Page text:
Another example based on the recollection of Dr. Alejandro Clavier of the Esperanza Health Center located in Little Village, Chicago, is about an anemic patient. The doctor said he was baffled by the patient who does not show any improvement in iron levels even if the patient was faithfully taking the supplements he prescribed. He later found out that the patient was only taking a drop of the supplement each dose instead of the prescribed amount. Apparently, the translated prescription instructions the patient received from the pharmacy was wrong. The doctor said he was no longer surprised because he has been experiencing these types of issues almost every day.
The prescription mistranslations cannot be blamed solely on the pharmacists. Many of them do not speak another language and just rely on the translation program they are using to translate the information from the prescription into medicine labels. There could be spelling errors as well, which can be committed by the person inputting the prescription information. For example, orally is por la boca in Spanish. But an error in typing the letter B can result in por la poca, which means by the little. Mouth in Spanish is boca, while poca means little.
Some phrases, like for 7 days, take with food, apply to affected areas, dropperfuls and apply topically are often not translated or omitted from the label, which could be because the translation program does not have any equivalent words or phrases in Spanish. We all know that most of these computer translation programs are only able to do literal translation.
Sources of the prescription errors
An article published in the National Center for Biotechnology Information (NCBI) website traces the sources of medication errors that may include missed dosages, wrong time intervals, wrong route and wrong dosage forms.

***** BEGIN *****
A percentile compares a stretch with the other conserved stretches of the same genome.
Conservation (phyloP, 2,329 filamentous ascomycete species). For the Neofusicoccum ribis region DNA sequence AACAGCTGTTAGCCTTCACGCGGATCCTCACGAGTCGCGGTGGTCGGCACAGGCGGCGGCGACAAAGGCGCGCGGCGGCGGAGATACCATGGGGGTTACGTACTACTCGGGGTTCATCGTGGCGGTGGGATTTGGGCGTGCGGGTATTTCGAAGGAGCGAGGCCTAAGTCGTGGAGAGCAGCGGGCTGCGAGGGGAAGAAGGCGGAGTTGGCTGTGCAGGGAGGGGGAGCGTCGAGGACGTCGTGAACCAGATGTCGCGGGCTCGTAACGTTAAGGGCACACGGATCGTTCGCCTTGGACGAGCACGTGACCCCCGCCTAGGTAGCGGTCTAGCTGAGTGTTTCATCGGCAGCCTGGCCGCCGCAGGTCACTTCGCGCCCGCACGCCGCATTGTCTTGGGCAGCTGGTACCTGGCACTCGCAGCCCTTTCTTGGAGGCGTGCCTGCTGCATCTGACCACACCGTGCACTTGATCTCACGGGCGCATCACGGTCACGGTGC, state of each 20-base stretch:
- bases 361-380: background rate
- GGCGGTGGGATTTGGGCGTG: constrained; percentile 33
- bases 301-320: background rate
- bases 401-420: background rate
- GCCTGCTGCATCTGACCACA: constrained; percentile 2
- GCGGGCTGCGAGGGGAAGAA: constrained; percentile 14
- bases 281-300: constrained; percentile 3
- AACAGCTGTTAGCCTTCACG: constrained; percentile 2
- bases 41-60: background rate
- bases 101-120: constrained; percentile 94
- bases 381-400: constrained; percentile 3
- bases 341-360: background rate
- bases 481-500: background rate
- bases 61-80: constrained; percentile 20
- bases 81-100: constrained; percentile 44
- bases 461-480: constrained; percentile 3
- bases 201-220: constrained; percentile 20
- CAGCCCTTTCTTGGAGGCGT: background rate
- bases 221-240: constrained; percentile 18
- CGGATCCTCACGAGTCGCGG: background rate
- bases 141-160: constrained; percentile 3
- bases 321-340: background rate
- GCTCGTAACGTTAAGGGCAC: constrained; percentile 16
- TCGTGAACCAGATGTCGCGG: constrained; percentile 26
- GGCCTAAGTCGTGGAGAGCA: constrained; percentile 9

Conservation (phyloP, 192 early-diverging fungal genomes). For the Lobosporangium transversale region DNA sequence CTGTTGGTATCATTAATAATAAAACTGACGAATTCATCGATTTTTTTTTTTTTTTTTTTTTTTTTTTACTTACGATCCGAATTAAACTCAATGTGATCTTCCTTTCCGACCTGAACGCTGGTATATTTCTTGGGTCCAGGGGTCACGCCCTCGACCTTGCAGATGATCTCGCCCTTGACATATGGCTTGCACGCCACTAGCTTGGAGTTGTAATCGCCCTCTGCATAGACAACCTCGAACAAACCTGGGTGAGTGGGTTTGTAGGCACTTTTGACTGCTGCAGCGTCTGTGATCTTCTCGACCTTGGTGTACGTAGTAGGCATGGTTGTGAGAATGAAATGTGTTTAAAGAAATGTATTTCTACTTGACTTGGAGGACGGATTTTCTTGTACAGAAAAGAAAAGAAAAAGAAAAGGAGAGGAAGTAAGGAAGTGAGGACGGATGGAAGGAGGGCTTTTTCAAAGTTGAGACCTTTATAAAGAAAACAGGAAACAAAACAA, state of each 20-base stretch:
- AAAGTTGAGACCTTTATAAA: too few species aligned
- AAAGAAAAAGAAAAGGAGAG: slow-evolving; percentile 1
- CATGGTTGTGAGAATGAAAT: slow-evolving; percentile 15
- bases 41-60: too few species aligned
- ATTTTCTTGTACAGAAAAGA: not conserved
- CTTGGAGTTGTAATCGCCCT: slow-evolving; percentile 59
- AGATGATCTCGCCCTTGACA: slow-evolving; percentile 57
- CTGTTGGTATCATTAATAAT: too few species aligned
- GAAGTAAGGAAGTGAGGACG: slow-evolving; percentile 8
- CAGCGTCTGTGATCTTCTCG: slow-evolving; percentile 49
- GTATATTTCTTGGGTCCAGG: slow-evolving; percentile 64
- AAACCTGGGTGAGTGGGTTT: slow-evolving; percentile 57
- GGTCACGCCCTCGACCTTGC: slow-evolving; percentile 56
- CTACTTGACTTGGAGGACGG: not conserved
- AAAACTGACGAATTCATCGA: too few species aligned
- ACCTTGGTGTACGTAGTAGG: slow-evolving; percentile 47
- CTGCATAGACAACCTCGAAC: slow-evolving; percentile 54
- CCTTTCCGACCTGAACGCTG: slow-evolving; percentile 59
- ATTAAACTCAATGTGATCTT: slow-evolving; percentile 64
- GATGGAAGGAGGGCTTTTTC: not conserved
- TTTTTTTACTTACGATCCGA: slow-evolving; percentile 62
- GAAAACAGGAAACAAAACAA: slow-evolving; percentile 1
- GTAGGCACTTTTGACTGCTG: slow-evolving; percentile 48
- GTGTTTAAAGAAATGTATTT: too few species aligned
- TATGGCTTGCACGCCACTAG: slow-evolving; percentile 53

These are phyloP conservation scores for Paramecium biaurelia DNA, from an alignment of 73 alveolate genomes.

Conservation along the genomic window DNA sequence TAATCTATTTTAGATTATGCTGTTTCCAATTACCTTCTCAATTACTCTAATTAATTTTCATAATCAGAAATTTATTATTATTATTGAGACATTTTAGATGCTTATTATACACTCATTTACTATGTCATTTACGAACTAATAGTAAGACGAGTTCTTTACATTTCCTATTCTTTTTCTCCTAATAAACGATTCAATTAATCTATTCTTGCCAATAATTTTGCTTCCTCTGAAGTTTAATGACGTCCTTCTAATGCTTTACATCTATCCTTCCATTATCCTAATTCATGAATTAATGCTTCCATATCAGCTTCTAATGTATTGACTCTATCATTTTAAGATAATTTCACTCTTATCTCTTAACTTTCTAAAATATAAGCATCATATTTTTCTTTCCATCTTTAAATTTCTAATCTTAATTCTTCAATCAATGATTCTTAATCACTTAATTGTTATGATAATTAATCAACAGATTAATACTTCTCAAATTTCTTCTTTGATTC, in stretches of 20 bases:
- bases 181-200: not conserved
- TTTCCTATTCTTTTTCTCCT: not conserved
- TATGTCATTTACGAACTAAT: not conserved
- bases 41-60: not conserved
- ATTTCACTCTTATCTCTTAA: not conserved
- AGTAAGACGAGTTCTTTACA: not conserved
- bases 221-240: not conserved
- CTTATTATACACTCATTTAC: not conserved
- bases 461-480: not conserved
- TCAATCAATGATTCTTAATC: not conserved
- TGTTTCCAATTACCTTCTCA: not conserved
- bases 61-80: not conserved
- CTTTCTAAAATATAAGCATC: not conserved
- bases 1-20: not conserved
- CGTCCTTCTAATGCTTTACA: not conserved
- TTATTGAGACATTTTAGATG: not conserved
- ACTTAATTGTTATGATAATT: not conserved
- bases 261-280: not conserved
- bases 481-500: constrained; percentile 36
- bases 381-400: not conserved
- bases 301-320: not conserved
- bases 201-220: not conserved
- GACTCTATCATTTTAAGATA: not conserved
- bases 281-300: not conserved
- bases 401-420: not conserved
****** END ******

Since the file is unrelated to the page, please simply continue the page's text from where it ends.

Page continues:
Communication between doctor and patient and patient comprehension are facilitated by the particular content and prescription drug label formats. When these things break down, the patient's life is at risk.
According to the article, about 25% of the errors in medication stem from confusion with the names of drugs. Another 33% are due to confusion in labeling and packaging. Some of the medication errors occur because the patients are not properly administering their prescribed medicine.
Poor labeling is the major cause of errors in medication but this typically comes from the providers and the healthcare systems as well. One of the things the researchers noticed is that the name of the pharmacy and other information useful to the pharmacist are printed prominently in larger fonts and in bigger or colored letters. The medication instruction, the name of the medicine and the warning and other instructions are printed in graduated sizes, with the latter receiving the smallest font.
- The person with the primary responsibility to provide the instruction on the proper way to take the medication is the physician. But according to what the researchers found out, the doctor frequently miss the opportunity to properly counsel their patients on the administration of their prescribed medicine. They often fail to properly communicate and see to it that their patients with limited English language skills understand their health and treatment information.
- Next in line is the pharmacist. Since he or she is dispensing the medicine, the pharmacist should also counsel the patient regarding their medication. However, they also fail in providing the detailed information on how the medicine should be taken.